the idea of decent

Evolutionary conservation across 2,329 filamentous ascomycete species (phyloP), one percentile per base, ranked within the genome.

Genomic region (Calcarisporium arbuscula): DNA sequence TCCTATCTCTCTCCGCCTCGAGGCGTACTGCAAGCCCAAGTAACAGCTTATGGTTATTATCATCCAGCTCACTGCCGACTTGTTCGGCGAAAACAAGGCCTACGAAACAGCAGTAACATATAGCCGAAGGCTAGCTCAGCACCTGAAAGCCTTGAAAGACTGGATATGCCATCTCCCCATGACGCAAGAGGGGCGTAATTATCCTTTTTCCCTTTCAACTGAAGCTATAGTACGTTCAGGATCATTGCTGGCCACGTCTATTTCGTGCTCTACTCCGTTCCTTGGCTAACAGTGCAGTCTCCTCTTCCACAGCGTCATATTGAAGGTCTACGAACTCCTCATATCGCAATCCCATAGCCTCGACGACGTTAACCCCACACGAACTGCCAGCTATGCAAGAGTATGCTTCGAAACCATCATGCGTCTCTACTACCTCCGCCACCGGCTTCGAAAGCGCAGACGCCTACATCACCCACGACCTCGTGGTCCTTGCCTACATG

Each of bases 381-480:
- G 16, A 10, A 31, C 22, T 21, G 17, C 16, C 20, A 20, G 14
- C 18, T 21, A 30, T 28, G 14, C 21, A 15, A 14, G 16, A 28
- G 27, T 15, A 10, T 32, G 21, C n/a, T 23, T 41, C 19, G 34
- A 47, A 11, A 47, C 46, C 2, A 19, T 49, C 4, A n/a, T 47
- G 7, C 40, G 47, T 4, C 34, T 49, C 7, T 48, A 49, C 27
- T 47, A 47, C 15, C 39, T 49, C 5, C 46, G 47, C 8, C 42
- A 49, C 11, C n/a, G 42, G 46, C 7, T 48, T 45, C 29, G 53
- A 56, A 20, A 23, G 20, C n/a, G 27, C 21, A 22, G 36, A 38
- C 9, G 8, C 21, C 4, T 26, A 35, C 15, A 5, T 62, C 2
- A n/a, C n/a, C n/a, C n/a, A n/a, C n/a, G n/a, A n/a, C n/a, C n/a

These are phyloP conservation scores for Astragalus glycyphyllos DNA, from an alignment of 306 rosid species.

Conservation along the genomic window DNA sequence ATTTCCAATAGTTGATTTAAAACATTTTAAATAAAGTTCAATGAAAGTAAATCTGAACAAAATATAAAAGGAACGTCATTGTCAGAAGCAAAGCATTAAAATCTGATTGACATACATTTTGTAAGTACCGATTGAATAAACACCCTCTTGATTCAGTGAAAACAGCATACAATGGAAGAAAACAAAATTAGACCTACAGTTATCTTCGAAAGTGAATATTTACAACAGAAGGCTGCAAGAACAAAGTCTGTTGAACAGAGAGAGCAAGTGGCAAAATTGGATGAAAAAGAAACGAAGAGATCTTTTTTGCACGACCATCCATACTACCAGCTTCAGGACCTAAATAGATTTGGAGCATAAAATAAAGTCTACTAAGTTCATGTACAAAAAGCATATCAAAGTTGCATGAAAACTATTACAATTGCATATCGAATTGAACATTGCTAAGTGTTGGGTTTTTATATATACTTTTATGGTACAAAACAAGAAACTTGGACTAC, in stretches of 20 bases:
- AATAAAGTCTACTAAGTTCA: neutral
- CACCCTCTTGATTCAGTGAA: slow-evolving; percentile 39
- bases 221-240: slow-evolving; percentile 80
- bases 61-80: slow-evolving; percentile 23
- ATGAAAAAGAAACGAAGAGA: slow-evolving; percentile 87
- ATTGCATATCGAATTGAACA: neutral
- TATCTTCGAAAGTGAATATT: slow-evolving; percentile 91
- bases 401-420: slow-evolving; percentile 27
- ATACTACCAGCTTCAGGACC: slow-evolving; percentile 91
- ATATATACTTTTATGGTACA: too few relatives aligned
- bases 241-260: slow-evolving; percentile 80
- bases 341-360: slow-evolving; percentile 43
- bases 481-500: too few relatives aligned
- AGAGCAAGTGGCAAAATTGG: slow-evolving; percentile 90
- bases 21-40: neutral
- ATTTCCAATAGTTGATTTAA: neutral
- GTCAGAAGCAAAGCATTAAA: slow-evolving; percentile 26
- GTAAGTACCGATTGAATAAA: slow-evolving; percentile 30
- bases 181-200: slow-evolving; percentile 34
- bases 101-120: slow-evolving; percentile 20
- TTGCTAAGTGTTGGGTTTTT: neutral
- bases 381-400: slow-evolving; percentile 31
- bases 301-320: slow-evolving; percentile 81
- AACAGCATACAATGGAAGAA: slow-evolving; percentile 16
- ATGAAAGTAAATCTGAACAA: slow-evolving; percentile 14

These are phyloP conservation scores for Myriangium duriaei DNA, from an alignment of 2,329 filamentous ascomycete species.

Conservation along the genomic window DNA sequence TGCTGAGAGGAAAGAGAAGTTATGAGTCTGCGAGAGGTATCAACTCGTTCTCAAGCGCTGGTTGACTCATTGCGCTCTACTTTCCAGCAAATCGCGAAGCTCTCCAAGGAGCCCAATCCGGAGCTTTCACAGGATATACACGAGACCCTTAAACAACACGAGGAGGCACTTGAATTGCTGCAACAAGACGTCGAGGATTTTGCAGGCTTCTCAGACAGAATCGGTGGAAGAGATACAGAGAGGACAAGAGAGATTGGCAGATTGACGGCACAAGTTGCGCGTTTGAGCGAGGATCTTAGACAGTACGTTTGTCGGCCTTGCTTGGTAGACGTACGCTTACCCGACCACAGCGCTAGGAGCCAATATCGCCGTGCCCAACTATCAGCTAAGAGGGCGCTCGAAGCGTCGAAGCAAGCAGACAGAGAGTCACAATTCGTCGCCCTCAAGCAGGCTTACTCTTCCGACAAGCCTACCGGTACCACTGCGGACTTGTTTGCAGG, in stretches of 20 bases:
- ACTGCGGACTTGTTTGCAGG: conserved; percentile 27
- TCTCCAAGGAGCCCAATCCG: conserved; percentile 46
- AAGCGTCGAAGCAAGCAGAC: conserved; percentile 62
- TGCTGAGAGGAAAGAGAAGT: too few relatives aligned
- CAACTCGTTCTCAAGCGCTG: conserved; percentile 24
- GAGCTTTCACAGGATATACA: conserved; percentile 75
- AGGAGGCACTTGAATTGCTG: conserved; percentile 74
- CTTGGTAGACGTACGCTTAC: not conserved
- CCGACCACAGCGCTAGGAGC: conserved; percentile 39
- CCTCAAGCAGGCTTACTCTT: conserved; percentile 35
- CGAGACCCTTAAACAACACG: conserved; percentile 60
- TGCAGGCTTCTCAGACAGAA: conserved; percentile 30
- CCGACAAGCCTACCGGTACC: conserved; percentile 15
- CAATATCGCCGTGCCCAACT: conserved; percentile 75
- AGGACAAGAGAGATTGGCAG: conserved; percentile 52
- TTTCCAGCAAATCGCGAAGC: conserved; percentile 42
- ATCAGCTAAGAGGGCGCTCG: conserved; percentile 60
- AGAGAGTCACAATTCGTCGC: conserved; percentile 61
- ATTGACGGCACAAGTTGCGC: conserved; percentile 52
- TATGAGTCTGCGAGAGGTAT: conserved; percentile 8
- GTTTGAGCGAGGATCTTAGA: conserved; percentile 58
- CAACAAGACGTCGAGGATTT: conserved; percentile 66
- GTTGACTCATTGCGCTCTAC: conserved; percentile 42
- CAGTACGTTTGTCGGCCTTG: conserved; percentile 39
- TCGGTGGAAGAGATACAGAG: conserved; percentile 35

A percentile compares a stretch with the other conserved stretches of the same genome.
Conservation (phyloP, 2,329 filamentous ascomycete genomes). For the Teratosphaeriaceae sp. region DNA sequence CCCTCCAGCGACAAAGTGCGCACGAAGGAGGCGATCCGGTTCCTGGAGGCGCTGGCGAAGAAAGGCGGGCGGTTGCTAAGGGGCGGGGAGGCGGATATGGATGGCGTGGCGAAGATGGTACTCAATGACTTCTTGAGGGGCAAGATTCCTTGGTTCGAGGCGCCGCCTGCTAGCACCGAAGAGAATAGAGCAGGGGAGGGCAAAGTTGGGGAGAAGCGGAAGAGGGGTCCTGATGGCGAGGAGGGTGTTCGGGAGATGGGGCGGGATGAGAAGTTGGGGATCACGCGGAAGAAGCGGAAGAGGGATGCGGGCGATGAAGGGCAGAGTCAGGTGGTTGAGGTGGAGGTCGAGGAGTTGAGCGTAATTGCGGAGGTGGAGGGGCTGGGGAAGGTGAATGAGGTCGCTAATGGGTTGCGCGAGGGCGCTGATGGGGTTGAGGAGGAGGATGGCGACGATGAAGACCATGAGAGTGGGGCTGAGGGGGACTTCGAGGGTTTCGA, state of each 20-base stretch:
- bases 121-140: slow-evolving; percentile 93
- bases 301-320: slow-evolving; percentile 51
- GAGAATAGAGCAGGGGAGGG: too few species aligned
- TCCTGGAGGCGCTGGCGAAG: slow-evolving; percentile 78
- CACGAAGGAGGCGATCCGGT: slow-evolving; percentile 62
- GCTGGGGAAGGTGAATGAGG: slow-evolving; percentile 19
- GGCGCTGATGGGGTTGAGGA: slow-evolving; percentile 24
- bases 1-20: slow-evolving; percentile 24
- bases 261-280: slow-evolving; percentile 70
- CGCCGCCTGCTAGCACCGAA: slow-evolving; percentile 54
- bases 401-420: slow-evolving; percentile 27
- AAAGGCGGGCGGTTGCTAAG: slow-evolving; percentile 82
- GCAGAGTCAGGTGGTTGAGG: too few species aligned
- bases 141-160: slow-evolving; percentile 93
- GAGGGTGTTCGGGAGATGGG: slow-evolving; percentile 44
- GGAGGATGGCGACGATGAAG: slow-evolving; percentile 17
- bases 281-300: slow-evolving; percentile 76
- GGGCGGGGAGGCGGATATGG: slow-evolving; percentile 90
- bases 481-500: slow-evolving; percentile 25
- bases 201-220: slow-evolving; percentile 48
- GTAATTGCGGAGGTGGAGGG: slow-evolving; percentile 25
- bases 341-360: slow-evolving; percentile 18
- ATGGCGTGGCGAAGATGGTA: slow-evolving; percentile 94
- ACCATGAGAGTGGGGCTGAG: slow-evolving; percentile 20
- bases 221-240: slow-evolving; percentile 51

‘Let’s face it,’ he said, dropping into a whisper which he complemented with a broad smile, as if to flatter me, ‘someone needs to drag this place up a bit, and she does an awfully good job at it.’ Seconds earlier, in a voice loud enough to include the woman on the check-out and the three other women in the queue, he’d insisted we’d already met. ‘I think I know you,’ he said, and that smile swept over his white teeth, ‘in fact I’m sure I do.’ He mentioned someone whose name I didn’t get, who he thought we had in common. I shook my head: ‘Definitely not.’ He kept smiling, despite his irritation at my refusal to play the game. ‘Which street are you on?’ I asked, relenting a wee bit. He replied, but I missed that too — by now I was packing my bags while he stood watching me, his own already done, his bagpack packed with ciabatta and wine and Alpen and kitchen roll — so I asked another question: ‘I don’t think I know it. Which end are you?’ ‘Village borders,’ came his reply, twinned with the ghastly smile. He added, ‘But perhaps we met on the art trail?’ No, I thought to myself: ‘You are almost certainly thinking of someone else.’ But again, I felt I was being a bit too abrupt, so I gave in and talked about the art trail for a bit. Gradually, I began to understand his view — that without people like us (PLUS), this little neighbourhood would be done for. ‘There was nothing here before Penny Fielding,’ he said, a look of alarm in his eyes at the horror of it all. When I began to laugh, he looked a little hurt. It occurred to me that before and after Penny Fielding arrived might be added to the local lexicon as a way of understanding the changing demographic. BPF and APF. ‘That’s not my impression,’ I said, stretching the boundaries of politeness. I added: ‘I can’t stand this idea that there was nothing here until the professional middle classes turned up and began buying properties for half a million.’ It’s like colonialism, I thought but didn’t say. All those tedious narratives about the emptiness of the land until PLUS turned up and put things in it that we recognised and understood to be something. My temper discomforted him. His smile melted away and he said he had to go now. As I ran my nectar card along the side of the card machine and paid up, the woman working the till started laughing. A deep and dirty laugh it was. ‘Good for you,’ she said, ‘good for you.’

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